Social media is the new media baby. I incorporate social media a lot in my journalism work, and I continually seek to learn how to make the best of it, and perfect my social media skills. I’ve been counting down to my Social Media training with Jennifer Dorroh, Digital Journalist and Media Trainer. She developed a blog about global media innovation for the Knight International Journalism Fellowships at the International Center for Journalists, and is behind the Ijnet site. I am an ardent visitor to the Ijnet site, and my success in the environmental journalism field was founded on my winning the Climate Change Media Fellowship. Ijnet made that happen. I found the opportunity on the site, applied and I won. Good news gets sweeter when you get to meet the people who make good things happen. I just couldn’t wait for my two hour training with Jennifer. Nigeria has embraced new media, and everyone, especially those in the service of the nation, is being closely watched, and their actions/inactions made public. Social media has given a voice to most Nigerians, and the tool can be used to get the environmental message across. Using social media effectively as a tool for communication was therefore at the top on my list. Jennifer taught me a lot about new media applications and how to make the most out of the platforms I already use . She's a fun lady. I found her story about her son’s reaction when she used the adage “you use one stone to kill two birds’’ very hilarious. Her son, apparently in love with nature, said “mom, that’s so cruel’’. If I don't teach my child love for nature, in a country where less attention is given to environmental awareness, who will? We said bye bye, but Jennifer and I would stay in touch, and continue this education using technology.
Social Media Training with Jennifer Dorroh
Voice of Americaaaaaa yeahhhhhhh!!! I was happy to hear I would be spending some days with the Voice of America (VOA), but not quite happy with how short it was going to last. After going through stringent security checks, we were welcomed by Mariama Diallo. Mariama works for the English to Africa arm of VOA. We were taken on a tour of the VOA building. From the past to the present, photos and words told the story of a media organisation with the vision to broadcast only the truth. VOA broadcasts to about 94 million people worldwide, in more than 50 languages via radio, satellite TV and the internet. I got a chance to see the VOA multimedia studio. Very impressive, I must say. Next we met Sonya Lawrence – the Green, Beautiful and Charismatic head of the VOA English to Africa service. It was such a warm welcome from the team consisting of Ashenafi Abedje and Usman Farag. I was attached to understudy Ashenafi and Usman on radio programmes and news production, and also to watch Peter Clottey make online versions for the VOA website. Ashenafi was originally from Ethopia, Usman is Egyptian, and Peter is from Ghana. I shall visit the Hausa service to say "Inakawana" to my Nigerian folks. Today ended with me sitting in to watch the live broadcast of VOA's flagship programme, Straight Talk Africa. Packaging this show takes lots of work, and everyone who is part of the show was on top of their game. Today's edition focused on the plights of the disabled in Africa. Disabled people are also vulnerable to climate change. I hope this show would push governments in Africa and Nigeria more precisely, to mainstream the concerns of this group of people in national policies, there by helping them live a normal life and see an ability in their disability. Tomorrow, I hope to sit in to see how VOA radio news and programes are packaged from scratch, and broadcast.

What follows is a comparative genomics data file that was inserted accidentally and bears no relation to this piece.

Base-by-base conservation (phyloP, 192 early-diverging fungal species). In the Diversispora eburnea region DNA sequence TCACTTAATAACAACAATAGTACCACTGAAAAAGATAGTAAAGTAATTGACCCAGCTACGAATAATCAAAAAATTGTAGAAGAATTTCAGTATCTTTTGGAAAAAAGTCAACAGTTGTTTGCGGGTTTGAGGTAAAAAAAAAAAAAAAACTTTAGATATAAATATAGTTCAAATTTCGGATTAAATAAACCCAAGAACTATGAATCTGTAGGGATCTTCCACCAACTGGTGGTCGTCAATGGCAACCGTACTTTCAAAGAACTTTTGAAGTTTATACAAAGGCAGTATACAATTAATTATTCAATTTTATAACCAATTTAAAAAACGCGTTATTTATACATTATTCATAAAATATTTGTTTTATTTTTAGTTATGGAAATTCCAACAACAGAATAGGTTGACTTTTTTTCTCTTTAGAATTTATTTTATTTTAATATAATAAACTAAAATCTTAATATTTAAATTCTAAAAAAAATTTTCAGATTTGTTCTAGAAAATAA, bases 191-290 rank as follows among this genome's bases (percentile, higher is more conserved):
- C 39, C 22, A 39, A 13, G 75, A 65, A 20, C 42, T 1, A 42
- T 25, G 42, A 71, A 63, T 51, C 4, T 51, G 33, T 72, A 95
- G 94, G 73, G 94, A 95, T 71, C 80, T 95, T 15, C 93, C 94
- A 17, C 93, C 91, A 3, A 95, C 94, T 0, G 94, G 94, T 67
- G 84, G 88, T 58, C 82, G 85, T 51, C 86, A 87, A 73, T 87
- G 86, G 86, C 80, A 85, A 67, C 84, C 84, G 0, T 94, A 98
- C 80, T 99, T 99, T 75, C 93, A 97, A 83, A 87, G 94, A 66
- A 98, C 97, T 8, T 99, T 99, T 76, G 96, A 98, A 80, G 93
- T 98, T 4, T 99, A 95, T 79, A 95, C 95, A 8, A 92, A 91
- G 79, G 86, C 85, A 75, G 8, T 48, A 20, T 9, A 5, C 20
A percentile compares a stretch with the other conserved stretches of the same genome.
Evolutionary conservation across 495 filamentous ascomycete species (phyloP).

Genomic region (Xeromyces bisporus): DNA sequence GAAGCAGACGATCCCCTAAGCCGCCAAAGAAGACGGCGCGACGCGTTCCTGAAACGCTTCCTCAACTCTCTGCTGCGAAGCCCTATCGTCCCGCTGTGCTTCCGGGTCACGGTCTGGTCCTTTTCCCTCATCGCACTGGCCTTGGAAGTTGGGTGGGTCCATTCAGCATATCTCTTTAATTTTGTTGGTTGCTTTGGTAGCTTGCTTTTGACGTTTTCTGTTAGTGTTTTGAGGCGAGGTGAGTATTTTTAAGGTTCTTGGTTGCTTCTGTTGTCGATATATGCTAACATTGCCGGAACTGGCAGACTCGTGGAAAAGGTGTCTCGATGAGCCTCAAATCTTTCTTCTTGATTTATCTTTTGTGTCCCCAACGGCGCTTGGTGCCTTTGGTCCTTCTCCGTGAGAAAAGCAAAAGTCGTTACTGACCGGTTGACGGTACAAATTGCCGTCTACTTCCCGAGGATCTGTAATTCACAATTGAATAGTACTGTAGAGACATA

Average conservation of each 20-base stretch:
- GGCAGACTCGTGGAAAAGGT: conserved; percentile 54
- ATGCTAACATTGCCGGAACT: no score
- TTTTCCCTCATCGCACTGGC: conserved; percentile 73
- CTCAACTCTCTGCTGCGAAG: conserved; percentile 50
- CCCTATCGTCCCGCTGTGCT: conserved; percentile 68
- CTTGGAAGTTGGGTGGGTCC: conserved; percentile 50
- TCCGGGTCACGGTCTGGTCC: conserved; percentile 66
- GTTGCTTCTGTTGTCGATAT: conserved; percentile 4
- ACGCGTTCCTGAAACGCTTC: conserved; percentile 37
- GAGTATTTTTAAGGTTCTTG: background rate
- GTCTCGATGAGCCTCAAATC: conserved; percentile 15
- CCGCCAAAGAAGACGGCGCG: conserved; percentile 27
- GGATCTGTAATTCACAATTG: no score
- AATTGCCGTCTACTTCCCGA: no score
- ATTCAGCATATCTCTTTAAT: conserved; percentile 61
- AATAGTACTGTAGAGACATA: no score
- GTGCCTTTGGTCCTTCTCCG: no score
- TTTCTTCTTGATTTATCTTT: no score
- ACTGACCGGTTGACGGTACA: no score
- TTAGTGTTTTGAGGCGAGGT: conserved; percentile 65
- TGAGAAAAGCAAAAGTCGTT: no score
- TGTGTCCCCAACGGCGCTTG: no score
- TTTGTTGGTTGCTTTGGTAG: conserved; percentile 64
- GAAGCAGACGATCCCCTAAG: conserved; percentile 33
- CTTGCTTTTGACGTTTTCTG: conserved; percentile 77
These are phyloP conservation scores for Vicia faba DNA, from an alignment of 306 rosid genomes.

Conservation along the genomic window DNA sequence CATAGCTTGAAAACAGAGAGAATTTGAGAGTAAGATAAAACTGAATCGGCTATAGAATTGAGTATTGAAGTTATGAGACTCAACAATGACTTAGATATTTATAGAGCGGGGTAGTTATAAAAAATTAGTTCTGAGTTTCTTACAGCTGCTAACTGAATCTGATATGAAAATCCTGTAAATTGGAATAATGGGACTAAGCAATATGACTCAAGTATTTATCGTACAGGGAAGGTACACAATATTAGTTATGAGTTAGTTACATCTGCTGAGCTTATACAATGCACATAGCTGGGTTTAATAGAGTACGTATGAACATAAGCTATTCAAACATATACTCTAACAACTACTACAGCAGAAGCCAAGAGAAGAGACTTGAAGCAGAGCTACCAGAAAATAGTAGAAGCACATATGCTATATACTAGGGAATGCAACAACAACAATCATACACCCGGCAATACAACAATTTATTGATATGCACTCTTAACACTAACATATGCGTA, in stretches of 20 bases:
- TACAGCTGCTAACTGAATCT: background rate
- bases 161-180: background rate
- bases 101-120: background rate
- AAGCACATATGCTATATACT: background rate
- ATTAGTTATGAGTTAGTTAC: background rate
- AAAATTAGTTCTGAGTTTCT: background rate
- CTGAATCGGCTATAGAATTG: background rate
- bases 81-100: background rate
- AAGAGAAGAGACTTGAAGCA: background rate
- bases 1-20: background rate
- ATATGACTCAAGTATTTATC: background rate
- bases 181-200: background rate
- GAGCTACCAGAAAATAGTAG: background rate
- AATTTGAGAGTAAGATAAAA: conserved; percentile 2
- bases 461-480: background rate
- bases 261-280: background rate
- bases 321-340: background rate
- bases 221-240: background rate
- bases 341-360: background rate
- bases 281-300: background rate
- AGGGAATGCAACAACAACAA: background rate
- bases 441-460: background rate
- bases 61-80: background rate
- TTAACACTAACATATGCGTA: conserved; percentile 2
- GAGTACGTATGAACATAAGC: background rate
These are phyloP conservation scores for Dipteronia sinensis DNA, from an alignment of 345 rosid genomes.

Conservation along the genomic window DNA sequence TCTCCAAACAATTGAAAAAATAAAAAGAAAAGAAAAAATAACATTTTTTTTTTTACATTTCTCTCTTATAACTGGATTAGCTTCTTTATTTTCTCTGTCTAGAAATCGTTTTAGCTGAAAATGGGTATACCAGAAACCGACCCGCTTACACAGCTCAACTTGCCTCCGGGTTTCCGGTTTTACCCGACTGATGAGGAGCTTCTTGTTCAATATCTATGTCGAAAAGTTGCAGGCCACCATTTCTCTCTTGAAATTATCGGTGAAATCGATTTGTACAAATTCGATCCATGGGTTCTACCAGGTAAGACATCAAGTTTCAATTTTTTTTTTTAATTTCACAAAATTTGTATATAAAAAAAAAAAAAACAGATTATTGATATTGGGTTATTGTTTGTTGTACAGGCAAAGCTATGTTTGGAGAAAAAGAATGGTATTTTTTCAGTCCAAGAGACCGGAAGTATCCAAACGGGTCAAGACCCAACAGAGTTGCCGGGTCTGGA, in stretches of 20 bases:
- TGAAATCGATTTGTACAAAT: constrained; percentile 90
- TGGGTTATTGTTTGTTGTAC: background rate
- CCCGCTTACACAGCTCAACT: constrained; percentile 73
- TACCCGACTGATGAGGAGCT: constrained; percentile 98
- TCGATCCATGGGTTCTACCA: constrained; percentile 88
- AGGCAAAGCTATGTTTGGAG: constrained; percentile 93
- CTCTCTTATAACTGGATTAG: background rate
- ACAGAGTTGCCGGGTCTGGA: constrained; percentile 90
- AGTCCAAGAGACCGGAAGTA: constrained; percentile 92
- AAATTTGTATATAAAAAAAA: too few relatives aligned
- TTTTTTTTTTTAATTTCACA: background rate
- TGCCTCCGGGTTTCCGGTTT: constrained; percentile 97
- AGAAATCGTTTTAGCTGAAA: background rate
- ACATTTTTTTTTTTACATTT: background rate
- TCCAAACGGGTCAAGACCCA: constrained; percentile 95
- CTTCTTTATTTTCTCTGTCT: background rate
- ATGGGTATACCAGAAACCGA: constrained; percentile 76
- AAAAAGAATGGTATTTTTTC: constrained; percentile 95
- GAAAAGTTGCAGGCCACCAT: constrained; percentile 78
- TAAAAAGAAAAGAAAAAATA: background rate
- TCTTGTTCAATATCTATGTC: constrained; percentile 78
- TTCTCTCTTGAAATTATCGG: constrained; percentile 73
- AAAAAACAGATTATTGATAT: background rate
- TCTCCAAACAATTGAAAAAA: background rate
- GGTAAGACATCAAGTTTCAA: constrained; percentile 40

Behind the scenes at Voice of America